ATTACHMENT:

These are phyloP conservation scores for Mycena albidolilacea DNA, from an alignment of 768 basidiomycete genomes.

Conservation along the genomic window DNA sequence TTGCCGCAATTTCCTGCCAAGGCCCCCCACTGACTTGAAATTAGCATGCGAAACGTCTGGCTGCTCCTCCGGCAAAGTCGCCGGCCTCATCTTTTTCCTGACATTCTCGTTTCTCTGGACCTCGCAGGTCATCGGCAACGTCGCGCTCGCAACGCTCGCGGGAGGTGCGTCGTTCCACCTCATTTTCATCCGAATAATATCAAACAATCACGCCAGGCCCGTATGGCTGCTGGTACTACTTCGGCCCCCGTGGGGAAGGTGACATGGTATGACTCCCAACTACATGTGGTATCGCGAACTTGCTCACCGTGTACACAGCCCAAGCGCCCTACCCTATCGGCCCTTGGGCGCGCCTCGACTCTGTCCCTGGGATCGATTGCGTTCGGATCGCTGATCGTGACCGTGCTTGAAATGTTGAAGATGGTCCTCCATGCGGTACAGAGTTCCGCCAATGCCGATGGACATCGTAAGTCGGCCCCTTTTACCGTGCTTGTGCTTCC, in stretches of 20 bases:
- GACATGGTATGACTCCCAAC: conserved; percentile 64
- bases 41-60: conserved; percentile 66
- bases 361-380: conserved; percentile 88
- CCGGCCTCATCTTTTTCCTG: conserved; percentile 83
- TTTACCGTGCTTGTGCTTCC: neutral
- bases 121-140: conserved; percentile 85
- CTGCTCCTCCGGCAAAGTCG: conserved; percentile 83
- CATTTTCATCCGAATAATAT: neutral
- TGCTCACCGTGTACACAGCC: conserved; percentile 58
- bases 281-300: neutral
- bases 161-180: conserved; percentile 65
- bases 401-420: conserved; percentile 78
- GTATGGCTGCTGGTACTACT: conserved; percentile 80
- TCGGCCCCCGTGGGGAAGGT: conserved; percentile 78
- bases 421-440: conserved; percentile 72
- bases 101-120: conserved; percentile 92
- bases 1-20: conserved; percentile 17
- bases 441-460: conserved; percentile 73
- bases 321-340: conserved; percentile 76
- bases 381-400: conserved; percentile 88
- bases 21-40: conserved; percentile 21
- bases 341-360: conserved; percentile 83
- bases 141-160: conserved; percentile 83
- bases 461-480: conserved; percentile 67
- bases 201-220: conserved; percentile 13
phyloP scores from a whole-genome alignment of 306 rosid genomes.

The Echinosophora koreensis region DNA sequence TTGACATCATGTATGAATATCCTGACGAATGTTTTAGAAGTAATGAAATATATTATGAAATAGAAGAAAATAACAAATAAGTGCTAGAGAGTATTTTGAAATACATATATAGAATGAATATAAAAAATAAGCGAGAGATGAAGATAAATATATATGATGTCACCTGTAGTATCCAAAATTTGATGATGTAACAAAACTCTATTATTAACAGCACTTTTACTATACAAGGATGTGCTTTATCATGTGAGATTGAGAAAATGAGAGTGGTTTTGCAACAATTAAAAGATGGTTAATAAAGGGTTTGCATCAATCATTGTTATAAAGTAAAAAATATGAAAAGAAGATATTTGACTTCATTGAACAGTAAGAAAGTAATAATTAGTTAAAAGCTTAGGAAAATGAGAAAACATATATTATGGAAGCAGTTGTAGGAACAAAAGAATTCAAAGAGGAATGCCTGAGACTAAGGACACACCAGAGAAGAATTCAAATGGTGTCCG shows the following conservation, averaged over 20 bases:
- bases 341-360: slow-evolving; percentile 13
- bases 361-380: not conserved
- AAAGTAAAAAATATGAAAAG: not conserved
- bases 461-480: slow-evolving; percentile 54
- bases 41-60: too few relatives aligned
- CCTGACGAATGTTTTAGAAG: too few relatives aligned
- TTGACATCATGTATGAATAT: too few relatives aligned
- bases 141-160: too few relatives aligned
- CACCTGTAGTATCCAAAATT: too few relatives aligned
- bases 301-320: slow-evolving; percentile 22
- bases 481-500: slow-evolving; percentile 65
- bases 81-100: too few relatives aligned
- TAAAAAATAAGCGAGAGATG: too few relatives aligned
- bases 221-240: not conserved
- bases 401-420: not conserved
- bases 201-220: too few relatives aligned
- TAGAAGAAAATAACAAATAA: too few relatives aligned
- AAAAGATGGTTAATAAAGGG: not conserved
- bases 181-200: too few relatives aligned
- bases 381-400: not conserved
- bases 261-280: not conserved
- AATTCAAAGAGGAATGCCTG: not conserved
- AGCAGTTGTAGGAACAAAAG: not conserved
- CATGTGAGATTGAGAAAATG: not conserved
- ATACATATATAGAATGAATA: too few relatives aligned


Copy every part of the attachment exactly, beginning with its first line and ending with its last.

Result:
These are phyloP conservation scores for Mycena albidolilacea DNA, from an alignment of 768 basidiomycete genomes.

Conservation along the genomic window DNA sequence TTGCCGCAATTTCCTGCCAAGGCCCCCCACTGACTTGAAATTAGCATGCGAAACGTCTGGCTGCTCCTCCGGCAAAGTCGCCGGCCTCATCTTTTTCCTGACATTCTCGTTTCTCTGGACCTCGCAGGTCATCGGCAACGTCGCGCTCGCAACGCTCGCGGGAGGTGCGTCGTTCCACCTCATTTTCATCCGAATAATATCAAACAATCACGCCAGGCCCGTATGGCTGCTGGTACTACTTCGGCCCCCGTGGGGAAGGTGACATGGTATGACTCCCAACTACATGTGGTATCGCGAACTTGCTCACCGTGTACACAGCCCAAGCGCCCTACCCTATCGGCCCTTGGGCGCGCCTCGACTCTGTCCCTGGGATCGATTGCGTTCGGATCGCTGATCGTGACCGTGCTTGAAATGTTGAAGATGGTCCTCCATGCGGTACAGAGTTCCGCCAATGCCGATGGACATCGTAAGTCGGCCCCTTTTACCGTGCTTGTGCTTCC, in stretches of 20 bases:
- GACATGGTATGACTCCCAAC: conserved; percentile 64
- bases 41-60: conserved; percentile 66
- bases 361-380: conserved; percentile 88
- CCGGCCTCATCTTTTTCCTG: conserved; percentile 83
- TTTACCGTGCTTGTGCTTCC: neutral
- bases 121-140: conserved; percentile 85
- CTGCTCCTCCGGCAAAGTCG: conserved; percentile 83
- CATTTTCATCCGAATAATAT: neutral
- TGCTCACCGTGTACACAGCC: conserved; percentile 58
- bases 281-300: neutral
- bases 161-180: conserved; percentile 65
- bases 401-420: conserved; percentile 78
- GTATGGCTGCTGGTACTACT: conserved; percentile 80
- TCGGCCCCCGTGGGGAAGGT: conserved; percentile 78
- bases 421-440: conserved; percentile 72
- bases 101-120: conserved; percentile 92
- bases 1-20: conserved; percentile 17
- bases 441-460: conserved; percentile 73
- bases 321-340: conserved; percentile 76
- bases 381-400: conserved; percentile 88
- bases 21-40: conserved; percentile 21
- bases 341-360: conserved; percentile 83
- bases 141-160: conserved; percentile 83
- bases 461-480: conserved; percentile 67
- bases 201-220: conserved; percentile 13
phyloP scores from a whole-genome alignment of 306 rosid genomes.

The Echinosophora koreensis region DNA sequence TTGACATCATGTATGAATATCCTGACGAATGTTTTAGAAGTAATGAAATATATTATGAAATAGAAGAAAATAACAAATAAGTGCTAGAGAGTATTTTGAAATACATATATAGAATGAATATAAAAAATAAGCGAGAGATGAAGATAAATATATATGATGTCACCTGTAGTATCCAAAATTTGATGATGTAACAAAACTCTATTATTAACAGCACTTTTACTATACAAGGATGTGCTTTATCATGTGAGATTGAGAAAATGAGAGTGGTTTTGCAACAATTAAAAGATGGTTAATAAAGGGTTTGCATCAATCATTGTTATAAAGTAAAAAATATGAAAAGAAGATATTTGACTTCATTGAACAGTAAGAAAGTAATAATTAGTTAAAAGCTTAGGAAAATGAGAAAACATATATTATGGAAGCAGTTGTAGGAACAAAAGAATTCAAAGAGGAATGCCTGAGACTAAGGACACACCAGAGAAGAATTCAAATGGTGTCCG shows the following conservation, averaged over 20 bases:
- bases 341-360: slow-evolving; percentile 13
- bases 361-380: not conserved
- AAAGTAAAAAATATGAAAAG: not conserved
- bases 461-480: slow-evolving; percentile 54
- bases 41-60: too few relatives aligned
- CCTGACGAATGTTTTAGAAG: too few relatives aligned
- TTGACATCATGTATGAATAT: too few relatives aligned
- bases 141-160: too few relatives aligned
- CACCTGTAGTATCCAAAATT: too few relatives aligned
- bases 301-320: slow-evolving; percentile 22
- bases 481-500: slow-evolving; percentile 65
- bases 81-100: too few relatives aligned
- TAAAAAATAAGCGAGAGATG: too few relatives aligned
- bases 221-240: not conserved
- bases 401-420: not conserved
- bases 201-220: too few relatives aligned
- TAGAAGAAAATAACAAATAA: too few relatives aligned
- AAAAGATGGTTAATAAAGGG: not conserved
- bases 181-200: too few relatives aligned
- bases 381-400: not conserved
- bases 261-280: not conserved
- AATTCAAAGAGGAATGCCTG: not conserved
- AGCAGTTGTAGGAACAAAAG: not conserved
- CATGTGAGATTGAGAAAATG: not conserved
- ATACATATATAGAATGAATA: too few relatives aligned